The South Carolina Governor’s School for Science & Mathematics (GSSM) was awarded the Innovative Partnership Award at the National Consortium for Secondary STEM Schools (NCSSS) Professional Conference in Phoenix, Arizona for its work with the S.C. Sea Grant Consortium.
The NCSSS Innovative Partnership Award recognizes inventiveness in partnerships between member schools, local businesses, corporations and post-secondary institutions. In the From Seeds to Shoreline program, Dr. Jennifer Brown’s marine biology students gathered tens of thousands of Spartina alterniflora (smooth cord grass) seedlings in Charleston, South Carolina and then her botany students replanted them at Huntington Beach State Park located in Murrells Inlet.
“Congratulations to Dr. Jennifer Brown, her students and the team at the South Carolina Sea Grant Consortium,” GSSM President Danny Dorsel said. “Anytime we can connect course work with real life, it is a win. The South Carolina shores represent a precious resource for our state. To have our students and faculty be a part of the efforts to maintain and restore them makes the GSSM family proud.”
The From Seeds to Shoreline project spanned across an entire school year. In December 2022, GSSM marine biology students traveled to the College of Charleston Grice Marine Laboratory, located at Fort Johnson on James Island, to collect Spartina alterniflora seedlings. Students suited up in waders and jumped into Charleston Harbor’s cold water to collect more than 20,000 specimens.
“I would like to thank the South Carolina Sea Grant Consortium and their marine education specialists for allowing GSSM to participate in this fun, impactful initiative,” Dr. Brown said. “Our students have experienced an active restoration project and now understand how their actions can contribute to big changes within our South Carolina communities.”
When students returned from their holiday break, Dr. Brown and her class placed the seeds into a 70° incubator based in a classroom on GSSM’s campus in Hartsville. The process tricked the seedlings into spring time, which sped up the development timeline. Students planted the tiny plants into pots and eventually into a small temperature-controlled greenhouse.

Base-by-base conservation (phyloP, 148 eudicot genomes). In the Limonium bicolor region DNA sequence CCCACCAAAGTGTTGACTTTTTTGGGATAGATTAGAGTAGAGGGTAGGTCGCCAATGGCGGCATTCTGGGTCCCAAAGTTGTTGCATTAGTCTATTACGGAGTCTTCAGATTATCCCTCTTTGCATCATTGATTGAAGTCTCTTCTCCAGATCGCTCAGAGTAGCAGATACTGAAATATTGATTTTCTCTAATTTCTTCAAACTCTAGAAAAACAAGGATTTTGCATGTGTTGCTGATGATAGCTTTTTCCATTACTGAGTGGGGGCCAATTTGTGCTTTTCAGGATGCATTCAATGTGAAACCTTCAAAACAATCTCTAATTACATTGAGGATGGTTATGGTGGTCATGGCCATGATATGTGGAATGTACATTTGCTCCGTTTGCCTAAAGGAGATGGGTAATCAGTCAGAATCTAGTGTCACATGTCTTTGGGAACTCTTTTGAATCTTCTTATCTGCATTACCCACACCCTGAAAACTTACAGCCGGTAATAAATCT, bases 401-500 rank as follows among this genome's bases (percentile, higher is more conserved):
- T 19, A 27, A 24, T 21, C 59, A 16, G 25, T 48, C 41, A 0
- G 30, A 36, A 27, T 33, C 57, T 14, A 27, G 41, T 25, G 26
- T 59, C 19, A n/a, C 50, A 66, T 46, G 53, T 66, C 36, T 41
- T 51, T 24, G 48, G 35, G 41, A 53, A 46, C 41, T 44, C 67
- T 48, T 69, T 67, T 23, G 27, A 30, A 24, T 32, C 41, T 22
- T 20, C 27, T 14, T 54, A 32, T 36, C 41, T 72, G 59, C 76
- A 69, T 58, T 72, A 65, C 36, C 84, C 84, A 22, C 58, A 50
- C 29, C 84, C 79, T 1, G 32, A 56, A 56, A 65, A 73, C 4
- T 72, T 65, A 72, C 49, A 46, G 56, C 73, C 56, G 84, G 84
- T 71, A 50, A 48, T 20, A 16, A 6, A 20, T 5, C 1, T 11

In April 2023, GSSM students loaded onto the bus and traveled to Huntington Beach State Park, where they dug into the pluff mud to replant the Spartina alterniflora seedlings. The salt marsh restoration project will help protect the Murrells Inlet shoreline from high tides, hurricanes and other environmental threats.
“The South Carolina Governor’s School for Science & Mathematics’ participation in the From Seeds to Shoreline program allowed them to take the concepts that they learned in the classroom with their excellent instruction and apply it out here in the field,” said E.V. Bell, Sea Grant Consortium Marine Education Specialist. “They were able to conduct transects, looking at different species abundance, and diversity. They were also able to study concepts like climate change and other issues that are impacting our saltmarsh.”
Dr. Brown has been teaching at GSSM since 2013. Her classes are known to be challenging and engaging. She often provides real examples in the classroom so that students can visually and practically experience the theory taught in class. Her students have opportunities to obtain real world experience while out in the world among nature.
Originally from Cincinnati, Ohio, Dr. Brown has a B.S. in Biology from the College of Mount Saint Joseph, and a M.S. and Ph.D. in Botany from Miami University. Dr. Brown teaches AP Biology and three above-AP advanced elective courses: Botany, Marine Biology, and Molecular Biology of the Cell.
About the South Carolina Governor’s School for Science & Mathematics
One of the few specialized public residential high schools of its kind, the South Carolina Governor’s School for Science & Mathematics (GSSM) exists to push motivated young learners beyond their perceived levels of academic ability. Founded in 1988 under the leadership of the late Governor Carroll Campbell, GSSM has consistently raised the bar for STEM education in the Palmetto State. GSSM’s two-year residential high school program—as well as its virtual high school program, summer camps, and outreach programs—all invite young people to explore the subjects they love in a diverse, inclusive, and uncommonly supportive academic environment. Here, challenge is viewed as a gateway to opportunity. GSSM students embrace the school’s rigorous approach to education and in so doing begin to realize their full potential. Learn more by visiting www.scgssm.org.
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